Sunday, July 24, 2011

Are there shortcuts to a better democracy? (by Pedja dell'Arno)

In the previous post by my colleague Francesc Trillas, he mentioned Dani Rodrik's criticism of the idea, usually promoted by many economists, of delegating into depoliticized agencies to solve many problems. One of these agencies is the central bank. By strategically delegating into conservative central bankers, the latter could avoid short term pressures to expand the economy, and focus on the narrow objective of keeping inflation low. The idea has been exported to other areas, such as product market regulation, lender of last resort, fiscal policies and others. The worry is that if everything is delegated into depoliticized agencies, what will be the scope of democracy?

Even the idea of central bank independence has been the object of what is called the Posen critique, by which it is doubted that central bank independence causes low inflation, as it was argued by several empirical studies. It could well be that countries with a historically developed preference for low inflation, like Germany, tend to have both low inflation and the institutions that facilitate it, but it is the preferences, and the interest groups that structure them, the key issue. Recent work in behavioral economics on expert judgement places many question marks on the working of expert agencies. Fear of ostracism, herd behaviour, confirmation bias are just a fraction of the systematic problems that plague these agencies just on efficiency grunds, let alone on legitimacy grounds. Independence and expert commissions, nevetheless, are answers to deeply rooted problems that plague democracies, in terms of commitment, complexity, and stability. But delegating into agencies that are separated from the political process creates problems of coordination and leadership that makes many think that the solution to those problems has yet to be found.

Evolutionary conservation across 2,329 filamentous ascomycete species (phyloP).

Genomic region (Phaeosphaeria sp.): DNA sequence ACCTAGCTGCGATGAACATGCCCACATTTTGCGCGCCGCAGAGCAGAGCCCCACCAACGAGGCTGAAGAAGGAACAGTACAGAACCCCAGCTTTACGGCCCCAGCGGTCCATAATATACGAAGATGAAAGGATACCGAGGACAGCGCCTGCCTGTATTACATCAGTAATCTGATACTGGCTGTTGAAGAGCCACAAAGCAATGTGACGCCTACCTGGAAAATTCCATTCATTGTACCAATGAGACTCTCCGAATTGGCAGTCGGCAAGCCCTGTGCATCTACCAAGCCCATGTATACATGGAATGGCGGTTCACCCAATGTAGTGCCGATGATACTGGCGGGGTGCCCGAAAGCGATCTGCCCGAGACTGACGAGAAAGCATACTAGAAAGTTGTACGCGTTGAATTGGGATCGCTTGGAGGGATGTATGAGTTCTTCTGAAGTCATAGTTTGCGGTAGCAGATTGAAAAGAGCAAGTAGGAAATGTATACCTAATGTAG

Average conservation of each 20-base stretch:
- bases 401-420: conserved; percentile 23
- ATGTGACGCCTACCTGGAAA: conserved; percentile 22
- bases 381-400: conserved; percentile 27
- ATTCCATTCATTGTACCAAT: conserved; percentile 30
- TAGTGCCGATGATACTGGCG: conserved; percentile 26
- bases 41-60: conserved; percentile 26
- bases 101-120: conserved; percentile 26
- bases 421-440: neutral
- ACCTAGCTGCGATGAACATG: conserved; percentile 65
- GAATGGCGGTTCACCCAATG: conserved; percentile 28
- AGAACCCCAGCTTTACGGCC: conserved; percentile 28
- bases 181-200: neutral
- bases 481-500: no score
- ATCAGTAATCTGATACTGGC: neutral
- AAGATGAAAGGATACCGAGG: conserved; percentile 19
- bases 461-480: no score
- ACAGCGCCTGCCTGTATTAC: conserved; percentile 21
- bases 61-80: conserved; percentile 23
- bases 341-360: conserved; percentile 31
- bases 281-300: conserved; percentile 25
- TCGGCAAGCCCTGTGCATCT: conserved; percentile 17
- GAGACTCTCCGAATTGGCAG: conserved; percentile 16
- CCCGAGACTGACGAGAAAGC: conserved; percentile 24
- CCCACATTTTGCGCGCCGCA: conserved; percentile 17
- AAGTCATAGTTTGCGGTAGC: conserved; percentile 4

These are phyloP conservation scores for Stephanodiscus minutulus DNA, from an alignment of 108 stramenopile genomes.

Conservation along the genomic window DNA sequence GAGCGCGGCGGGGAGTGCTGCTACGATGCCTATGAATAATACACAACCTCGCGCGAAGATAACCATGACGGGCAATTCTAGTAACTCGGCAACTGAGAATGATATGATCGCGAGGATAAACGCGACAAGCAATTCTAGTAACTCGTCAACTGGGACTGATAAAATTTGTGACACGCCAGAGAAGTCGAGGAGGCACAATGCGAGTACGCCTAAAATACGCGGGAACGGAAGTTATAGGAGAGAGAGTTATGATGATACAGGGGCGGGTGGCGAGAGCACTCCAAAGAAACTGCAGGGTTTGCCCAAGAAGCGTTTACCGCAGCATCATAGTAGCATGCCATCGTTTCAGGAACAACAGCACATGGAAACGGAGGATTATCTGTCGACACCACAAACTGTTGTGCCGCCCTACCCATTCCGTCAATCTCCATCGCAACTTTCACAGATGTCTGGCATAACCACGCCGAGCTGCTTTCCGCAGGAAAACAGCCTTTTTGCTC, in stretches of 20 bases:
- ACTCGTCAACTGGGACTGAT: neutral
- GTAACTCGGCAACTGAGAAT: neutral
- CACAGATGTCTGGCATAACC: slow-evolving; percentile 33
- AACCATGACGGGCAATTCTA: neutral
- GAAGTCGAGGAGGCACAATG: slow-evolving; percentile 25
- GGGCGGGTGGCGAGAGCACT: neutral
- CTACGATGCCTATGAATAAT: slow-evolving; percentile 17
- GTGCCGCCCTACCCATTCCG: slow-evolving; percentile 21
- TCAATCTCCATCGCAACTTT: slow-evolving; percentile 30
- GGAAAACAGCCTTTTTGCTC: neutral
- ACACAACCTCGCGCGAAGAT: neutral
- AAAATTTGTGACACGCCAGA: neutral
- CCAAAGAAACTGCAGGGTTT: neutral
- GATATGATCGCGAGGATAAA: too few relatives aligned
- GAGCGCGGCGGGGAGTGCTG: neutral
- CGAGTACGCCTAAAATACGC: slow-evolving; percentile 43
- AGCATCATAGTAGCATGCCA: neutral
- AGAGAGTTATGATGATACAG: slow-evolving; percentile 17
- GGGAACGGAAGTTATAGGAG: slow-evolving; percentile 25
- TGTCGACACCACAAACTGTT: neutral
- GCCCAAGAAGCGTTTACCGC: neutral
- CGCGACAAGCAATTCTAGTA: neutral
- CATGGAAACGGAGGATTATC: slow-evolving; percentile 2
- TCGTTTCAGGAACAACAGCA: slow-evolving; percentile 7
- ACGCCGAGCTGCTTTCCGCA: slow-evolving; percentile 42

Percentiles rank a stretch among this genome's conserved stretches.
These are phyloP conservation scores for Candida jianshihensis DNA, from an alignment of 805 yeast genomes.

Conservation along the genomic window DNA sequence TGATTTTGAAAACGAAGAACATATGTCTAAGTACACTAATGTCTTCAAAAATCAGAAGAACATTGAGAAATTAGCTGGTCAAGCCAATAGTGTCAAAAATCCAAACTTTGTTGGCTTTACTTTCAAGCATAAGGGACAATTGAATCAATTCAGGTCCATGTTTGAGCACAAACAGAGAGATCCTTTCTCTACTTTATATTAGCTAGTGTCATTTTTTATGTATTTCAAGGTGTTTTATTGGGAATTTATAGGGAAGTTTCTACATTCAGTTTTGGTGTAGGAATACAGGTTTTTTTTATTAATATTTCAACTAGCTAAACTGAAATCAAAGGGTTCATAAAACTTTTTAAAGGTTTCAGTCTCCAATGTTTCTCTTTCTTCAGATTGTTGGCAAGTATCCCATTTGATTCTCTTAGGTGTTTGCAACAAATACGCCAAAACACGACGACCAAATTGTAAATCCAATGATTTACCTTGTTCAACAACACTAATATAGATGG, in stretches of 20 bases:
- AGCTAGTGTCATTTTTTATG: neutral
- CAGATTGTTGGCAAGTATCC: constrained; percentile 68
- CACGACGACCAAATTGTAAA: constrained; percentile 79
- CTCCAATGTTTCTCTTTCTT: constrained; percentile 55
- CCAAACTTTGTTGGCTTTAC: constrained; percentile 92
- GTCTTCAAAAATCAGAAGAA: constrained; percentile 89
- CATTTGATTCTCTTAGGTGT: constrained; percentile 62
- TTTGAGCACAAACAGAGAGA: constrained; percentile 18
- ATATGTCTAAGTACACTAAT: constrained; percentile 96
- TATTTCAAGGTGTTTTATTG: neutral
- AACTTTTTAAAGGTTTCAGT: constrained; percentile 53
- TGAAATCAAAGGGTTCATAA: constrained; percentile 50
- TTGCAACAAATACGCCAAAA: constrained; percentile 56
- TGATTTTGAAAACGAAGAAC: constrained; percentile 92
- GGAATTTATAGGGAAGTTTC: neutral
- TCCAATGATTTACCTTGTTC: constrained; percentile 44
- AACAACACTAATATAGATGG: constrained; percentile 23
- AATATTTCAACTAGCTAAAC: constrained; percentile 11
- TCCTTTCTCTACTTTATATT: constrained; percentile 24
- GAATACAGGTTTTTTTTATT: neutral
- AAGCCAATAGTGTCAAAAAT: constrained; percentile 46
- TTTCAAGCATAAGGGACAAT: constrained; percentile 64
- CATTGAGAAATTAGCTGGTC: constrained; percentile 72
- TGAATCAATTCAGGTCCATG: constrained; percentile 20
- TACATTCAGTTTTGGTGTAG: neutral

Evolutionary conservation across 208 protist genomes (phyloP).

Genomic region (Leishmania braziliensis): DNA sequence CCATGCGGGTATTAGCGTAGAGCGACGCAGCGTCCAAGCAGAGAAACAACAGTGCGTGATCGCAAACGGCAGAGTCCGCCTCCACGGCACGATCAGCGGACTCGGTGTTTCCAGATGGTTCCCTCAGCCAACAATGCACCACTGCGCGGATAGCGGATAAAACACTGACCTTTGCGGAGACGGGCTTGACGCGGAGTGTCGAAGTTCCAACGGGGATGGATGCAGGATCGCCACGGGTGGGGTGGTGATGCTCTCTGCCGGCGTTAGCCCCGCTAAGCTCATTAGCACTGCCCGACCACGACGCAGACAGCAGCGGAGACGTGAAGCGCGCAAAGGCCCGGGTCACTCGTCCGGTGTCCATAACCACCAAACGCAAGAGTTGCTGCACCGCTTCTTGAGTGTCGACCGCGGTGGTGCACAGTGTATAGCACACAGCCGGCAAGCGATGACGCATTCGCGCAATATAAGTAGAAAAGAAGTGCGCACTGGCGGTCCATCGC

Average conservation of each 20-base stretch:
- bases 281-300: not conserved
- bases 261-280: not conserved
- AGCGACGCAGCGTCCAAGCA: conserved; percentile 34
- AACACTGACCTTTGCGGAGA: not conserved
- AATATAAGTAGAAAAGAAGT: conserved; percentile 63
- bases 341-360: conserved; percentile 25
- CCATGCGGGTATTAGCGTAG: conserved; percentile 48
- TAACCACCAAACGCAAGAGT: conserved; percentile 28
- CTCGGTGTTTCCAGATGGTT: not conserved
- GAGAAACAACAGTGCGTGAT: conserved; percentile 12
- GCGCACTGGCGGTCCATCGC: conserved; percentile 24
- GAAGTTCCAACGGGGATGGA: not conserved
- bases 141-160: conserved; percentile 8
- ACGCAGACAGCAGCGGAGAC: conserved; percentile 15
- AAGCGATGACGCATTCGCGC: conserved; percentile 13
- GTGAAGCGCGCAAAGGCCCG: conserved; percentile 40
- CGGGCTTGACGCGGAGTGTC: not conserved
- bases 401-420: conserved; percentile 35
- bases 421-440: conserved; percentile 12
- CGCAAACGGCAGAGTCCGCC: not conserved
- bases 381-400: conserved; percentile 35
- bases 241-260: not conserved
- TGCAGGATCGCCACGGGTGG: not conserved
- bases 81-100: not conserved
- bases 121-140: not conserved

Philip Tetlock wrote in 2005 the wonderful book "Expert political judgment: how good is it? how can we know?" The answer to the first question is that it is bad. Experts make frequent and systematic mistakes. One example of these mistakes is the tendency to overestimate benefits and underestimate costs in many mega-projects, both public and private, as explained by the Danish scholar Bengt Flyjbjerg. Advancing towards a better democracy is a difficult and necessary process, and one that has no shortcuts.

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